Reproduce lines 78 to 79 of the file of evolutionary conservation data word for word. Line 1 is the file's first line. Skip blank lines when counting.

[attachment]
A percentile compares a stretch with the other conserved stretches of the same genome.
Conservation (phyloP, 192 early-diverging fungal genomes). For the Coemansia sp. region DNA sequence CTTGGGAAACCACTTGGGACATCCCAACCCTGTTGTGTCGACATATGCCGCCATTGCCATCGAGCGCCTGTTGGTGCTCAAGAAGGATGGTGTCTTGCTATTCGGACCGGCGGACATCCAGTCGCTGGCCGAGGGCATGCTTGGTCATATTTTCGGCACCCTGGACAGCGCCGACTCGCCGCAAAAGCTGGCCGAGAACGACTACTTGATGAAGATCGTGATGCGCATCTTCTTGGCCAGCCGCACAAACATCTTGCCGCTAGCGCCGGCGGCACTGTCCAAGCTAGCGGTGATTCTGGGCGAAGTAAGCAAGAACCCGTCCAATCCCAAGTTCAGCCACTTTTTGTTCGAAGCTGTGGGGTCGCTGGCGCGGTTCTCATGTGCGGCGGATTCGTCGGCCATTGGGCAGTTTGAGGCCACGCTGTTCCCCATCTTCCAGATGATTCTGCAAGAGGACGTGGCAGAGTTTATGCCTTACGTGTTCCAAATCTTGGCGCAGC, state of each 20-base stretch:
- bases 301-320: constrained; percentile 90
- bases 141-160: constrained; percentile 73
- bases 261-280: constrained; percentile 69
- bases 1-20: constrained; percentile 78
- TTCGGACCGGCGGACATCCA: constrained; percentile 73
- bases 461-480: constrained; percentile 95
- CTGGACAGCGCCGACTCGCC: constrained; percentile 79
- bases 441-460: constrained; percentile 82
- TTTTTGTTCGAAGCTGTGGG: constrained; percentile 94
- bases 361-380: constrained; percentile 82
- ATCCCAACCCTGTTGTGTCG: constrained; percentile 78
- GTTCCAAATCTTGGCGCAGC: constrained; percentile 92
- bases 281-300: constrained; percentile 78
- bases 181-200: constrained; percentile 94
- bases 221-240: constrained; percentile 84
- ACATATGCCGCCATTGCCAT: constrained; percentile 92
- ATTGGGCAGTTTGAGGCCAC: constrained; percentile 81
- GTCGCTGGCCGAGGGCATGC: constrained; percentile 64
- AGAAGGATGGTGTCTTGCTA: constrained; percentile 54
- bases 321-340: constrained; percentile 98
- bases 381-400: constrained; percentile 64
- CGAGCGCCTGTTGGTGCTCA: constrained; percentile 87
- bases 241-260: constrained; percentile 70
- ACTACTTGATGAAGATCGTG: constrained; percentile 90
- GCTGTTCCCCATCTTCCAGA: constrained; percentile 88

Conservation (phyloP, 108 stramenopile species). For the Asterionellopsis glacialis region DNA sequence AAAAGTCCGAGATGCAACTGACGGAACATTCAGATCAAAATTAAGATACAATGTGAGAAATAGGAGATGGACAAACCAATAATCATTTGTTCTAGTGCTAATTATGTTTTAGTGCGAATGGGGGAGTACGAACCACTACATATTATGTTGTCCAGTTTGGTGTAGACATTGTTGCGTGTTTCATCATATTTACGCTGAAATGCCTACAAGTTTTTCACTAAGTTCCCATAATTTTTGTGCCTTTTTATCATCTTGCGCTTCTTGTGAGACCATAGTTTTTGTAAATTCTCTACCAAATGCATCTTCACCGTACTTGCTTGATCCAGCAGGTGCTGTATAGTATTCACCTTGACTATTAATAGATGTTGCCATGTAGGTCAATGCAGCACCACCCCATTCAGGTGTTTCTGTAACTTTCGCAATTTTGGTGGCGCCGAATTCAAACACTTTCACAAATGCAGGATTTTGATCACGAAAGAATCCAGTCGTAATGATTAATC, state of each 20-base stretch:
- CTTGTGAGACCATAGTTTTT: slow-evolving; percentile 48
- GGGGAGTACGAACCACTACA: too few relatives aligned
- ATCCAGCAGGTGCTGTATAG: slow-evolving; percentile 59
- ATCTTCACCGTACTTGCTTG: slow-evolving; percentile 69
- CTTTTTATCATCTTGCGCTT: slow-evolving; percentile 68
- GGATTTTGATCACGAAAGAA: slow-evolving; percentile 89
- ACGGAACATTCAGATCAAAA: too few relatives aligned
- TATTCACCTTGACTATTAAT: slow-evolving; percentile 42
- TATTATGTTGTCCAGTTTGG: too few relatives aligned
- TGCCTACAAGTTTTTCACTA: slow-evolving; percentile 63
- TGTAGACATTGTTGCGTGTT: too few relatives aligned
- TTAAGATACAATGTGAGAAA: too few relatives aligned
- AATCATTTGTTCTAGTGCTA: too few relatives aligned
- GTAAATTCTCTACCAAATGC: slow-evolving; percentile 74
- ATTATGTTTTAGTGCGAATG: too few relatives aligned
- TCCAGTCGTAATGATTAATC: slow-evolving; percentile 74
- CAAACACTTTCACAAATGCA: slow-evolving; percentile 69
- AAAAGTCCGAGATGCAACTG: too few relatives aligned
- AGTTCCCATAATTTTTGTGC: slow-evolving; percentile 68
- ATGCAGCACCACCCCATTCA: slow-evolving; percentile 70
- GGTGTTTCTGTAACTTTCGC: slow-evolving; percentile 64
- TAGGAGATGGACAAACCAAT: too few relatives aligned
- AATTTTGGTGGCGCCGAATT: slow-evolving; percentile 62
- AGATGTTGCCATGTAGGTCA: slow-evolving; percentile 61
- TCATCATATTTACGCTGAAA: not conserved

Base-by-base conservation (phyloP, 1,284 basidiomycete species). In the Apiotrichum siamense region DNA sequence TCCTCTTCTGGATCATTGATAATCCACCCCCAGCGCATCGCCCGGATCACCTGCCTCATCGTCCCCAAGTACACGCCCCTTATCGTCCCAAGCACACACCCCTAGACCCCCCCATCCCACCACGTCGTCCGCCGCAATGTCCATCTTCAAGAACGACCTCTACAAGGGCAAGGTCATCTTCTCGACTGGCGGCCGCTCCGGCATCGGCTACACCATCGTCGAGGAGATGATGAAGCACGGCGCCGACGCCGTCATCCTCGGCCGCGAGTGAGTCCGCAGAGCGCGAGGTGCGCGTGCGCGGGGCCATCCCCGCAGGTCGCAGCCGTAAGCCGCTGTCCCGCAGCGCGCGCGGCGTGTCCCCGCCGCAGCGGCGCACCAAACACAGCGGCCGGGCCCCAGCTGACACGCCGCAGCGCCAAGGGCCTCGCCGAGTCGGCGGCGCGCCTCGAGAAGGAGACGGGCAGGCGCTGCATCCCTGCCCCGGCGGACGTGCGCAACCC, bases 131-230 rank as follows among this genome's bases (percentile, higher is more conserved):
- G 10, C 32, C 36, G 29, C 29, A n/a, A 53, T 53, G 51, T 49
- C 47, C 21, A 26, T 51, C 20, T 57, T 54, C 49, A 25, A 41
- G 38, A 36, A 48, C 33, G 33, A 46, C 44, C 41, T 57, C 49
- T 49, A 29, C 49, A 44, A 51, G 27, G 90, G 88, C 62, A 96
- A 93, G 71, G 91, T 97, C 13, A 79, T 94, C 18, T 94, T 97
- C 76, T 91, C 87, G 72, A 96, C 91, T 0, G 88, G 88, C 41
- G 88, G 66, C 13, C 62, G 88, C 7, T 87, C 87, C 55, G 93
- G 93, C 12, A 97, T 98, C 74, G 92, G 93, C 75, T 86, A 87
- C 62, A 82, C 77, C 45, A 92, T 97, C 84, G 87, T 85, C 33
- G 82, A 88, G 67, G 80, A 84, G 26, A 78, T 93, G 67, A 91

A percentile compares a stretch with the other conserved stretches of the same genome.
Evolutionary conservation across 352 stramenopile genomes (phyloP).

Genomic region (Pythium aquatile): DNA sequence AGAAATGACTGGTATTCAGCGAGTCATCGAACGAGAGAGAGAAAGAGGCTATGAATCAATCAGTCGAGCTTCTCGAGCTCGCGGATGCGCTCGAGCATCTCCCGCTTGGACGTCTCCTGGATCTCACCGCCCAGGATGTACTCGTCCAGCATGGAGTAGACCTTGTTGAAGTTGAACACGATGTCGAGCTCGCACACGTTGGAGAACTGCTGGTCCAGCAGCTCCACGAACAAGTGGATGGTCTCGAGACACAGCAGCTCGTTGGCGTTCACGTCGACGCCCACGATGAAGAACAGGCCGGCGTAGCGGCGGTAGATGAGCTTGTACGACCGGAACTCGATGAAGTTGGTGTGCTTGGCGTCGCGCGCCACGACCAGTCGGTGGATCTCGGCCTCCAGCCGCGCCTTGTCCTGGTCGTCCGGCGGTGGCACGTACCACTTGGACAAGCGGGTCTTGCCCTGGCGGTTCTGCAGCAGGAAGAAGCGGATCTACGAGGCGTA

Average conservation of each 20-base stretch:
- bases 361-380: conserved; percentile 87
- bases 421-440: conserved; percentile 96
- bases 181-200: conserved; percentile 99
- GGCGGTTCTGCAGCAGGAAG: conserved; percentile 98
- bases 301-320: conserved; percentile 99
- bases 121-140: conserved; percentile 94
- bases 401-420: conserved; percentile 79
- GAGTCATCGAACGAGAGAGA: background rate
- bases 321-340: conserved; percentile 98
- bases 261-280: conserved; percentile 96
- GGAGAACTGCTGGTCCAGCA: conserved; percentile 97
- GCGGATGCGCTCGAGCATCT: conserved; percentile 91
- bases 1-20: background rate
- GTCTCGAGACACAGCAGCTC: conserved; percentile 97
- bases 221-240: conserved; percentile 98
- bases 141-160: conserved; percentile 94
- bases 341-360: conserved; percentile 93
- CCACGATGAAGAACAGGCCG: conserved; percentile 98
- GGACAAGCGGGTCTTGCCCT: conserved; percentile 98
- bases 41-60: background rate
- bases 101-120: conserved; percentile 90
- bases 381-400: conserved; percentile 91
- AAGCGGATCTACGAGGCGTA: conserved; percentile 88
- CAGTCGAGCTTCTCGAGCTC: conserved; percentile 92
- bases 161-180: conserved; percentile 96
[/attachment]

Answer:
- bases 261-280: conserved; percentile 96
- GGAGAACTGCTGGTCCAGCA: conserved; percentile 97